Archive for October, 2009
In waiting for the deluge of good titles that are coming out later this month, I picked up a $13 game from Amazon because everyone told me how horrible it was. Lavish descriptions of the horribleness of the experience flowed from those that had played it. Tales of bad physics, terrible collision issues, horrible dialogue, early 90′s era graphic techniques, poor animations, silly enemies — it was an endless stream of bad… yet these were all recommendations for the game.
And you know what? Everything they said is true… and more. Earth Defense Force 2017 is likely the worst best game I’ve ever spent $13 on.
“Let’s hurry back and get a bite to eat!”
I think what makes the game so amusing is that everything you’ve learned in how a player interacts in 3D games over the years — expectations of collision, physics, weapon function, gravity — it’s all thrown completely out the window in EDF: 2017. Collision is almost non-existent, physics are comically exaggerated, falling damage is… what falling damage?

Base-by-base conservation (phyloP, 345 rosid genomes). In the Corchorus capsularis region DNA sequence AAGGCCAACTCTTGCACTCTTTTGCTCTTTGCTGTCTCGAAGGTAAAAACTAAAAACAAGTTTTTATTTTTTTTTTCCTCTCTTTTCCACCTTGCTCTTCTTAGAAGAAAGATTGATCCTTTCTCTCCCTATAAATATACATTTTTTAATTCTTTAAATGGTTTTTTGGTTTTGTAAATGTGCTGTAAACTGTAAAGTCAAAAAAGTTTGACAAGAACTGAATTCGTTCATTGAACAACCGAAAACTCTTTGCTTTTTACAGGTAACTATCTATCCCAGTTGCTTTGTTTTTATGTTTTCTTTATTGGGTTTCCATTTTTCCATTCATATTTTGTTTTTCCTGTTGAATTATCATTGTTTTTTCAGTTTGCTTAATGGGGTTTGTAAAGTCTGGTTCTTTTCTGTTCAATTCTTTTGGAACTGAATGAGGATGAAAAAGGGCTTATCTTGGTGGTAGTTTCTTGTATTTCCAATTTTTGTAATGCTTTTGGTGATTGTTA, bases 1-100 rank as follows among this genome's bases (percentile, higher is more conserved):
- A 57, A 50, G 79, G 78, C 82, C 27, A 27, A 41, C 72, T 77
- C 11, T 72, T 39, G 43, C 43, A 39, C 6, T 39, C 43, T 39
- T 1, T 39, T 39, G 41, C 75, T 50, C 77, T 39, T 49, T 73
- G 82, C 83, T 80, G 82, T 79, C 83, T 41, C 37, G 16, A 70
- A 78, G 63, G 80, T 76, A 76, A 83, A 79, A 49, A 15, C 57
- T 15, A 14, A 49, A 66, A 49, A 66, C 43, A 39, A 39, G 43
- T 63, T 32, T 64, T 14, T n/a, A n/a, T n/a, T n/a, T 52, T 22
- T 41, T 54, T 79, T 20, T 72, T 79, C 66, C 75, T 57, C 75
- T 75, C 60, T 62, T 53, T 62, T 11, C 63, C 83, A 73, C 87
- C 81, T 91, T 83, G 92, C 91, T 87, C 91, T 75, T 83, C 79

“Nests have appeared all over the world. The bugs are moving around… and attacking!”
-The Reporter, who dies at least twice
The game takes place on Earth in the year 2017, when an alien force invades. The aliens must have a sense of humor, because their primary invasion force is giant bugs. Giant ants and spiders, more specifically. They crawl all over the geometry, up buildings, under bridges, on ceilings, get stuck on things, have zero mass once killed, shoot web and acid at you, and are sufficiently creepy. To this we add over the course of 53 missions two variants of a giant robot, a huge dino-bot, a big AT-AT-like walker, an air attack “ufo” and some drop ships. Mostly it’s just ants and spiders though.
“Damn you, Mothership!!! Did we wake you up?!”
Environment wise, there’s not much to it. Buildings, ground, a few trees, and maybe a bridge or so. There’s only really four maps you play on — city, rural, shoreline, and underground. Each map is cut up differently so you don’t see the same stuff that often, but it’s really just there for you to shoot stuff while standing on. And boy do you shoot a lot of stuff. There’s levels that drop the frame rate to a slide show with the amount of monsters they throw at you.